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A sphere of mass M ("Particle 1") collides with one side of a dumbbell ("Particle 2"), which consists of two spheres each of mass M/2 separated by a rod, whose mass we will ignore. We will treat the spheres as being point particles. Particle 1 is moving at speed V in the +Z direction, and the direction of the collision impact is perpendicular to the dumbbell, and on a line going through the center of mass of that side of the dumbbell (Sphere A).

Assume no loss of energy due to heat of compression (internal friction), and a purely elastic, instantaneous collision.

The question is, what are the resulting movements of the two particles (sphere and dumbbell, each of mass M)?

Momentum p = mv

Kinetic energy K.E. = 1/2 mv

These equations should apply both to the linear components and the angular components, since we're treating the spheres as point particles which will revolve around each other once the dumbbell starts spinning, and we can substitute the instantaneous linear velocities for the angular velocity (and dispense with the dumbbell length and 2 Pi*Omega).

First consider what happens during the instant of collision. I believe we can treat the collision as involving only Particle 1 and Sphere A (half of the dumbbell), because initially Sphere B remains stationary (and merely rotates a bit), while Sphere A moves solely in the +Z direction, along with Particle 1.

If this is the case, using conservation of momentum and energy, we can calculate that Sphere A moves at 4/3 V, and Particle 1 moves at V/3 (both in the +Z direction).

The hard part is what comes next. I figure that Sphere A starts pulling Sphere B along with it, since they're connected by a rod, and that the dumbbell's subsequent motion involves linear velocity in the +Z direction as well as rotational motion in the plane defined by the initial velocity and the dumbbell rod. Using both conservation equations, and the quadratic formula, I came up with seemingly nonsensical values for the linear and rotational velocities: one was 0.911 V (OK so far), but the other was -0.244 V. While I can at least assign relevance to a linear velocity of -0.244 (in the -Z direction), there's no way that either particle would move that way, and there's no meaning to be attached to a negative rotational speed.

Analytically, I would think that we could imagine that the initial movement of the dumbbell, when Sphere A moves at 4V/3 and Sphere B is stationary, consists of a 2V/3 linear (Center of Mass) velocity combined with a 2V/3 instantaneous "tip" angular velocity. The dumbbell spins, and with each rotation, as A is moving forward and B backward, their respective speeds in our frame of reference are 4V/3 and 0. But, while momentum is conserved that way, half the energy is lost somehow, because we've halved the speed, and when we square those halves, we end up with a fourth which, though doubled (being equal in both linear and angular energy), still is missing 50% of the original energy.

Where am I going wrong?

Assume no loss of energy due to heat of compression (internal friction), and a purely elastic, instantaneous collision.

The question is, what are the resulting movements of the two particles (sphere and dumbbell, each of mass M)?

**Relevant equations**are:Momentum p = mv

Kinetic energy K.E. = 1/2 mv

^{2}These equations should apply both to the linear components and the angular components, since we're treating the spheres as point particles which will revolve around each other once the dumbbell starts spinning, and we can substitute the instantaneous linear velocities for the angular velocity (and dispense with the dumbbell length and 2 Pi*Omega).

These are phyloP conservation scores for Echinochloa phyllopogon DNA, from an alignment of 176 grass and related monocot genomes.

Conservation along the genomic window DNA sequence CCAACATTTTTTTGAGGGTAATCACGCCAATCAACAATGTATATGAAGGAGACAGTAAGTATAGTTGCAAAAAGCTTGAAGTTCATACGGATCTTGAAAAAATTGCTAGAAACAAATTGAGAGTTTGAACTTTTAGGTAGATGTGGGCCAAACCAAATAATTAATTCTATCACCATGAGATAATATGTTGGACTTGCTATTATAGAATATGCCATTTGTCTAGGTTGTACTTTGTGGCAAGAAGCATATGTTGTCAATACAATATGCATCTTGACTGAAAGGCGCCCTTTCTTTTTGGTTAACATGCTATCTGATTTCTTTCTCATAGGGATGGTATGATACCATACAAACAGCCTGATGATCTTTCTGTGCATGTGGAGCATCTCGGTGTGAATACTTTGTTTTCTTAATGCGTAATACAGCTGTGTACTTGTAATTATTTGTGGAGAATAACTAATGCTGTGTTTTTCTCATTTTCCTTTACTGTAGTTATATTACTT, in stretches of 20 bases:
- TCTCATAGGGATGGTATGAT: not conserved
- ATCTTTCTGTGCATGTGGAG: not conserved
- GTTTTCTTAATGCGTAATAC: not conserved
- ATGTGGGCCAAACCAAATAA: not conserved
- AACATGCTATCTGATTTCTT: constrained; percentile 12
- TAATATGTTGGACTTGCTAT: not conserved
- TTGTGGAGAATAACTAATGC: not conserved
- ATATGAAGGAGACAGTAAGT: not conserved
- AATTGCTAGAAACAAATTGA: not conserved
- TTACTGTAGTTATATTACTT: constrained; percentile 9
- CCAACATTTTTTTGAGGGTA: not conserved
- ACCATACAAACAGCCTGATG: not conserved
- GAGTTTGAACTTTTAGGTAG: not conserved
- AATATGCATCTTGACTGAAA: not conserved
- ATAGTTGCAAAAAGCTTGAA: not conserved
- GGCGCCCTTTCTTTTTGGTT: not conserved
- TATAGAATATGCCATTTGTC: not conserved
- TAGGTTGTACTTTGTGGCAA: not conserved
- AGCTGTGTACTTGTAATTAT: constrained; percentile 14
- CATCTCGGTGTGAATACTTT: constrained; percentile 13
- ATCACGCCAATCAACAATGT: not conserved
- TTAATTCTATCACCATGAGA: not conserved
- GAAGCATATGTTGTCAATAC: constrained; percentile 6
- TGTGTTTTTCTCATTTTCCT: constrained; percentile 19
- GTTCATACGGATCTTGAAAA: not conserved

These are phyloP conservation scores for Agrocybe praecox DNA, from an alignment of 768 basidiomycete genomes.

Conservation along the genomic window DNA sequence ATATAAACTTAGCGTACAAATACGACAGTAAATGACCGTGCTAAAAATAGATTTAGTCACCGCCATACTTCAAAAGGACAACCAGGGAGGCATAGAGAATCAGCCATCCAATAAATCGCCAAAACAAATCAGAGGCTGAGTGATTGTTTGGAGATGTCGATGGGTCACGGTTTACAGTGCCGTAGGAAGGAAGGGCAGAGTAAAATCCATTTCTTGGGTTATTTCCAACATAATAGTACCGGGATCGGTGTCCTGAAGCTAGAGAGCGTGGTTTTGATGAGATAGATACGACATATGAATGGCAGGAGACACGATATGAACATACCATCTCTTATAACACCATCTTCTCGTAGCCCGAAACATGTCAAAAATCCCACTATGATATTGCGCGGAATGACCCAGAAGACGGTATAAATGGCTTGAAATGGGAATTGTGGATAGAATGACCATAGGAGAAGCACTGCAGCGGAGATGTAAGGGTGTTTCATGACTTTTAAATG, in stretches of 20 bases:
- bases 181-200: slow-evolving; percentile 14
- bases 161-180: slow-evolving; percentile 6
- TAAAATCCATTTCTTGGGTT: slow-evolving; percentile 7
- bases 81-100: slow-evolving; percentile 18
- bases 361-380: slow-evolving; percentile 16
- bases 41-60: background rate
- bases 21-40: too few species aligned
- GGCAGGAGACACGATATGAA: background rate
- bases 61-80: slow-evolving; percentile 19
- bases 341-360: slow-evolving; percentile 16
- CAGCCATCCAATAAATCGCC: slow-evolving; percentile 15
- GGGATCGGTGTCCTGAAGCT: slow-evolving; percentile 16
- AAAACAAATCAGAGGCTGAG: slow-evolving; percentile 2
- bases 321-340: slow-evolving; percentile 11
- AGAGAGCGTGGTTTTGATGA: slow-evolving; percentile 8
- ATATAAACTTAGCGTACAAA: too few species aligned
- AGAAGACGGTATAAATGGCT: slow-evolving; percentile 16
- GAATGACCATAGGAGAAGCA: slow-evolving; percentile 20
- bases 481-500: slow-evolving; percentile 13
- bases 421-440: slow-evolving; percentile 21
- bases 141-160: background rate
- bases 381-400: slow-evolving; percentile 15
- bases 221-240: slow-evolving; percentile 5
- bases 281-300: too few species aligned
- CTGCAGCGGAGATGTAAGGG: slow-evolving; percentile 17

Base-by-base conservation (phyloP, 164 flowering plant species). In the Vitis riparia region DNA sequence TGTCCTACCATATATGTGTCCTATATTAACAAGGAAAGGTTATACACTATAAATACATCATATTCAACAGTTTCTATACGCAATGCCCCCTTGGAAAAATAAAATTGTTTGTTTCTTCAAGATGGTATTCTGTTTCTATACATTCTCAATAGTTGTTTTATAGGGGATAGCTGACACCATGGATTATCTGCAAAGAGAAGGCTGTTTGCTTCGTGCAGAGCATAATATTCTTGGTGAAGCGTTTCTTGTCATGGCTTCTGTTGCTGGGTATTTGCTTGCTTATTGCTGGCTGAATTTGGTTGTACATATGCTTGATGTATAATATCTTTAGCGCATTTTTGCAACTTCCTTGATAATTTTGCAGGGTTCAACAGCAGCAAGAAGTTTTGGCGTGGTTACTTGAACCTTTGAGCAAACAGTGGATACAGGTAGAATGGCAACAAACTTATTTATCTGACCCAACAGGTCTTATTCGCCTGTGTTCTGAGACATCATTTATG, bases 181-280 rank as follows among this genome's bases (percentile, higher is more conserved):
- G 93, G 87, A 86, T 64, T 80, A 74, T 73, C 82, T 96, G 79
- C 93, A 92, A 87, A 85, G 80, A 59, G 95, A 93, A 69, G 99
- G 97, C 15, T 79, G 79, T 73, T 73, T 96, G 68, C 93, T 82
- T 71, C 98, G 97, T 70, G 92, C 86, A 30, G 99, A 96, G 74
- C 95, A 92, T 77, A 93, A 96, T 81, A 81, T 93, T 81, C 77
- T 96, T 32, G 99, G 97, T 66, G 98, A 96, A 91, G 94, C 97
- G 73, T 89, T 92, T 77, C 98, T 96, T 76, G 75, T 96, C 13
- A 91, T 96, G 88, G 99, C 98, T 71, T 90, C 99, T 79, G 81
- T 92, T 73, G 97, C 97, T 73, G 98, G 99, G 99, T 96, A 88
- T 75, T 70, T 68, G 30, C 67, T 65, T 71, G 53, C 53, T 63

**Attempted solution**First consider what happens during the instant of collision. I believe we can treat the collision as involving only Particle 1 and Sphere A (half of the dumbbell), because initially Sphere B remains stationary (and merely rotates a bit), while Sphere A moves solely in the +Z direction, along with Particle 1.

If this is the case, using conservation of momentum and energy, we can calculate that Sphere A moves at 4/3 V, and Particle 1 moves at V/3 (both in the +Z direction).

The hard part is what comes next. I figure that Sphere A starts pulling Sphere B along with it, since they're connected by a rod, and that the dumbbell's subsequent motion involves linear velocity in the +Z direction as well as rotational motion in the plane defined by the initial velocity and the dumbbell rod. Using both conservation equations, and the quadratic formula, I came up with seemingly nonsensical values for the linear and rotational velocities: one was 0.911 V (OK so far), but the other was -0.244 V. While I can at least assign relevance to a linear velocity of -0.244 (in the -Z direction), there's no way that either particle would move that way, and there's no meaning to be attached to a negative rotational speed.

Analytically, I would think that we could imagine that the initial movement of the dumbbell, when Sphere A moves at 4V/3 and Sphere B is stationary, consists of a 2V/3 linear (Center of Mass) velocity combined with a 2V/3 instantaneous "tip" angular velocity. The dumbbell spins, and with each rotation, as A is moving forward and B backward, their respective speeds in our frame of reference are 4V/3 and 0. But, while momentum is conserved that way, half the energy is lost somehow, because we've halved the speed, and when we square those halves, we end up with a fourth which, though doubled (being equal in both linear and angular energy), still is missing 50% of the original energy.

Where am I going wrong?

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